Friday, May 11, 2012

Pine Creek 200K - Jersey Shore Start

Beautiful - this can not be argued with.

This is an absolutely beautiful ride through the land of Eagle, Bear and Snake. Called the Grand Canyon of Pennsylvania, the Pine Creek Rail Trail is a crushed limestone walking and biking path that runs 62 miles End to End, from Jersey Shore, PA to Wellsboro, PA if going south to north, which is the uphill direction.  Of course, uphill is 3600 feet, end to end, at about a 1% grade, so it's not noticeable. 

I started the ride at 7:30 from the Weis Mart parking lot in Jersey Shore. It was about 40 out, and I had both water bottles filled, and was wearing my rain jacket because it was still a little misty out. You have to travel the roads from the parking lot for less than a mile till you're on the Rail Trail. Except for the short ride to the 3rd control, at the top of the trail, and some road crossings, this is the only spot that you encounter vehicles. 

The trail runs along Pine Creek for the most part, or within a few hundred yards of it for the complete time you're on it. Along the trail you can see some of the original New York Central Railroad mile-markers. The “L” references Lyons, New York, a major railroad juction 168 miles north of Jersey Shore, Pennsylvania.

The reason I chose to start in Jersey Shore which is 2 hours from home for me instead of starting in Galeton, which is another option, because I figured it would be all uphill for the first half of the ride, and then I would turn around, and it would be all downhill back to the car. Excellent, right? The problem is, with little to no grade, it quickly became apparent that one issue would be the fact that you never get to stop pedaling. You never climb that hill to coast down the other side. You don't HAVE to stand to climb, you have to remind yourself to stand for a bit to keep the blood pumping. It's not a hard ride really, it's just a taxing ride. You have to keep pumping, the whole time.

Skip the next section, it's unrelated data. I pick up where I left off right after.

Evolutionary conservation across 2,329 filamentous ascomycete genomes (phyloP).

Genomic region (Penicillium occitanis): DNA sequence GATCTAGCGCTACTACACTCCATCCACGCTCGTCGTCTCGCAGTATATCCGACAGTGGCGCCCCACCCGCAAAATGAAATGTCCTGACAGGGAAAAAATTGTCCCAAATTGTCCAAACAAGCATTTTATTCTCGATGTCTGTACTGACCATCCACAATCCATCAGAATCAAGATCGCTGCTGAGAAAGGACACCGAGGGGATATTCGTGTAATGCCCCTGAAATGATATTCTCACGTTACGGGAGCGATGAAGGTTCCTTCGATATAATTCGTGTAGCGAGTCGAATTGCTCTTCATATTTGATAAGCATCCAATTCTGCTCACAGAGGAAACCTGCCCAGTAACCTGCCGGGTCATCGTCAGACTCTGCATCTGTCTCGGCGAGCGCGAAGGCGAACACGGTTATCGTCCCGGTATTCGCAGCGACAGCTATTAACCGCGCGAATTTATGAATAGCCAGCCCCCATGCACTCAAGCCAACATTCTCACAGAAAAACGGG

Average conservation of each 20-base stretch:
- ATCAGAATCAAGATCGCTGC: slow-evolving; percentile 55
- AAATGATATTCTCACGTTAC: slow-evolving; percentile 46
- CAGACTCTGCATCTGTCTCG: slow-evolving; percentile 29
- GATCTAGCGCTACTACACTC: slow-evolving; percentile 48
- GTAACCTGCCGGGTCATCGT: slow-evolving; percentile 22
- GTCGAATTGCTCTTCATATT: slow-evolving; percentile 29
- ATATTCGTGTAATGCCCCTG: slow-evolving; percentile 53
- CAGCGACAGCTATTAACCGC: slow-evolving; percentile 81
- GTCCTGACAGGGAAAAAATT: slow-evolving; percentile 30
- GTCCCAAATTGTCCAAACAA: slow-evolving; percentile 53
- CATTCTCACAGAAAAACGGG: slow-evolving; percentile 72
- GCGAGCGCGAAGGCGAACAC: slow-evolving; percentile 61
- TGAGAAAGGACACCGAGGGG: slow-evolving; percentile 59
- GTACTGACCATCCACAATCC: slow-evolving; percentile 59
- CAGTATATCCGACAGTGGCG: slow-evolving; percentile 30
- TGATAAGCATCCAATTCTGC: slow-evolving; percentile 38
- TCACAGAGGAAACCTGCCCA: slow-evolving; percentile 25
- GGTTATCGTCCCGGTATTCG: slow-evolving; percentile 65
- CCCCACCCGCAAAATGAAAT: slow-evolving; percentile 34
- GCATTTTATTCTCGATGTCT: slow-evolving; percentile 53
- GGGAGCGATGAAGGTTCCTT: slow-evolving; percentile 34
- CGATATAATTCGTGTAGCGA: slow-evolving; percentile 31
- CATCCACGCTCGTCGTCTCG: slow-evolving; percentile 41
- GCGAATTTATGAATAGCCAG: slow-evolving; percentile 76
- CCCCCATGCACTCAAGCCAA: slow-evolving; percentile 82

About 20 miles into the ride I saw a black thing up ahead through the trees. As I rounded the bend, I see it's a black bear about 80 yards ahead of me, walking the trail, heading the same way as I am heading. So I stop the bike, and quietly take a picture. Then I start pedaling again to see how close I can get. I get about 50 yards away and he glances back and takes off running away from me down the trail. I chased him to see if I could get a better picture when he ran off the trail, and do end up getting within 25 yards, but the weeds are deep, and he's hell bent to get out of there.  Very cool!